The Feed and Up/Down motors are massive relative to those on the non-Super LT40; the Feed motor is now 3/4 hp (up from 1/2 hp) and the Up/Down motor is a full 1 hp (up from 3/4 hp). The Feed motor is what powers the Saw Head fore and aft over the Bed Frame, and the Up/Down motor moves the Saw Head up and down naturally, relative to the Bed Frame. Both are much, much faster. This will enhance productivity by reducing the amount of time necessary to raise the Saw Head at the ends of cuts, and the time required to move the Saw Head to the front of the mill after cuts. Also, with respect to the Feed motor the additional power was probably a requirement to execute the Board Return feature, which will be discussed later. Fortunately Wood-Mizer incorporated a braking mechanism for stopping the Saw Head when returning it to the front of the mill. These enhancements to the Feed and Up/Down motors are welcome though unanticipated improvements offered by the LT40 Super Hydraulic.
Debarker: LT40 Super Hydraulic
The Debarker mechanical arrangement has been totally redesigned. The Debarker, which is basically a small circular saw, runs ahead of the bandsaw blade to remove the bark, and importantly, the sand, mud, gravel, etc., that might be hiding out in the bark. This feature extends bandsaw blade life. On the non-Super LT40 we experienced trouble with the pivot seizing up, and it was a major undertaking to resolve the situation. The new arrangment it seems to me will do two things to improve the situation:
- the motor/circular saw are closer to the pivot point, reducing the torque around the X and Y-axes on the pivot, the X-axis running fore/aft on the mill, and the Y-axis running side-to-side,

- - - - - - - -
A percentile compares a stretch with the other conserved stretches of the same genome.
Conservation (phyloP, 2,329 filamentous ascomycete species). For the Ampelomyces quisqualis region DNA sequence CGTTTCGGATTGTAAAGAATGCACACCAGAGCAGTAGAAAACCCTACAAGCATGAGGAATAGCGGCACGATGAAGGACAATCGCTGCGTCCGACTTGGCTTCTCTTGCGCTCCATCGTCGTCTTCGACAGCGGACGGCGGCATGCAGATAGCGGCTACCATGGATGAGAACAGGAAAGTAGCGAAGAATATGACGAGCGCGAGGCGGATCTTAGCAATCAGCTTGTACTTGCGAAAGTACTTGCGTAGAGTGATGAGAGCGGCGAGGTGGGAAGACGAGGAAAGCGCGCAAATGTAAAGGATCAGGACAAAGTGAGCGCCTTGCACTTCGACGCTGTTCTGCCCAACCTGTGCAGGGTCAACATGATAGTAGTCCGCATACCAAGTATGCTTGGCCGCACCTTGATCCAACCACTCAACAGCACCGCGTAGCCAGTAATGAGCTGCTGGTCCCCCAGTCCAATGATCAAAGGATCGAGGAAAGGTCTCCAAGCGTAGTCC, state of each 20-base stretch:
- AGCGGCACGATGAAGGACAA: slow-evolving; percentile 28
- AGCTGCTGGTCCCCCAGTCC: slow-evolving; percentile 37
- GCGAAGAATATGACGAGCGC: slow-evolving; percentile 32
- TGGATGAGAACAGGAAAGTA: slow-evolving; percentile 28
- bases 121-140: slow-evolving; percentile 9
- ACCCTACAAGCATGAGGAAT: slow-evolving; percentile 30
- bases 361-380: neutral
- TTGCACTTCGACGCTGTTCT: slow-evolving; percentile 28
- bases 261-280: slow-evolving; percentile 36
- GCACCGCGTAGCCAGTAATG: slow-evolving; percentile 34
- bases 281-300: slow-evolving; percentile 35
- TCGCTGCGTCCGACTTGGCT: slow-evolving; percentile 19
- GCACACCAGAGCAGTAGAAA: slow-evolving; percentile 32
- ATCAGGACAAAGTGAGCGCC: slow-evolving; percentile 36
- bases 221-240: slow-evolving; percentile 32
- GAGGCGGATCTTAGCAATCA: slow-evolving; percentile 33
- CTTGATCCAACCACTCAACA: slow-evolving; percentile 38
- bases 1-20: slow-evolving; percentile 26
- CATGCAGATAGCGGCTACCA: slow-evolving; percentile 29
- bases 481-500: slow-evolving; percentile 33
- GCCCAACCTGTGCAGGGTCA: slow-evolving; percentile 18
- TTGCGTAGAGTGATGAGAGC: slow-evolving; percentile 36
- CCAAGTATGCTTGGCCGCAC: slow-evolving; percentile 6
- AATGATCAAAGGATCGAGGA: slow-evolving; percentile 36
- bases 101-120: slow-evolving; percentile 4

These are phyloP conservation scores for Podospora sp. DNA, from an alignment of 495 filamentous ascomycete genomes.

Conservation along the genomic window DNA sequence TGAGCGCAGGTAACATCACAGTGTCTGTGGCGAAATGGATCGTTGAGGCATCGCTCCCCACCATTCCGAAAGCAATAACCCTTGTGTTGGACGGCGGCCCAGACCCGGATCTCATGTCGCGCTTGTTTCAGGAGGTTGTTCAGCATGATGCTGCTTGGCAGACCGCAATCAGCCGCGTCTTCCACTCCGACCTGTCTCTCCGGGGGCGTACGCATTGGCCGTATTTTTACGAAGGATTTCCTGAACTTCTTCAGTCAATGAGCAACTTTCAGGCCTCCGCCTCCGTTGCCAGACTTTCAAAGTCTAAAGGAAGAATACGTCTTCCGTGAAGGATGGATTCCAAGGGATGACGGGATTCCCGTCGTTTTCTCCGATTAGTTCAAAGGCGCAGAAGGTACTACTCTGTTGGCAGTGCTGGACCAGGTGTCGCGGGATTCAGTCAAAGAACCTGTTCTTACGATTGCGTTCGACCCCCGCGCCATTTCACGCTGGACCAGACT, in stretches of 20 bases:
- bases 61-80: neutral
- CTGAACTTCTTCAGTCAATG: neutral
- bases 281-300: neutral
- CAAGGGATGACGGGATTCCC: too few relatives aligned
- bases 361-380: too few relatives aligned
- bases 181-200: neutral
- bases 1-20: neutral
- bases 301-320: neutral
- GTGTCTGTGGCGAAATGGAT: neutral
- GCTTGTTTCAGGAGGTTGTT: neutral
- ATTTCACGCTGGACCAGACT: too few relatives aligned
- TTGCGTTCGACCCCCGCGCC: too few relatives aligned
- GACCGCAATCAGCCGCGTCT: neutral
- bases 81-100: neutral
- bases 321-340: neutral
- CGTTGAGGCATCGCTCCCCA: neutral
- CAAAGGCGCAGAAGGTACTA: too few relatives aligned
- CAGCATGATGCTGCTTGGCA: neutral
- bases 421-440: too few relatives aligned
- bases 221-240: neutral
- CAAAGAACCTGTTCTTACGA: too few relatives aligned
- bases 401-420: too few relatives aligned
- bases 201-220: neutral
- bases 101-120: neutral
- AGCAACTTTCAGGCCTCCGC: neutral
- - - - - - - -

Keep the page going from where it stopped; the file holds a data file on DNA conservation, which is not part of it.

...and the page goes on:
- and the pivot is now under cover, which should minimize water intrusion
Solid redesign at first glance. I’ve said this over and over again, but Wood-Mizer is good at continuously improving their designs, and the Debarker is yet another example in support of that fact.
Milling Computer: LT40 Super Hydraulic
The Accuset 2 is one of the expected and significant improvements in the LT40 Super Hydraulic. The computer is programmable in 1/32th inch increments, which is half the 1/16th inch offered by Simple Setworks. There are now five modes of operation, the first two of which, Manual and Auto Down, were available in the “Simple Setworks” milling computer on the non-Super LT40. In each mode except Reference, 16 settings, or programs if you will, can be stored and accessed through the panel buttons labeled 1, 2, 3 and 4.
- In Manual mode the operator is simply moving the Saw Head up and down by means of a drum switch on the right side of the Accuset 2.
- In Auto Down mode, depressing the drum switch lever lowers the Saw Head from its current position in defined increments as entered by the operator. Again, both of these modes were available in the Simple Setworks computer.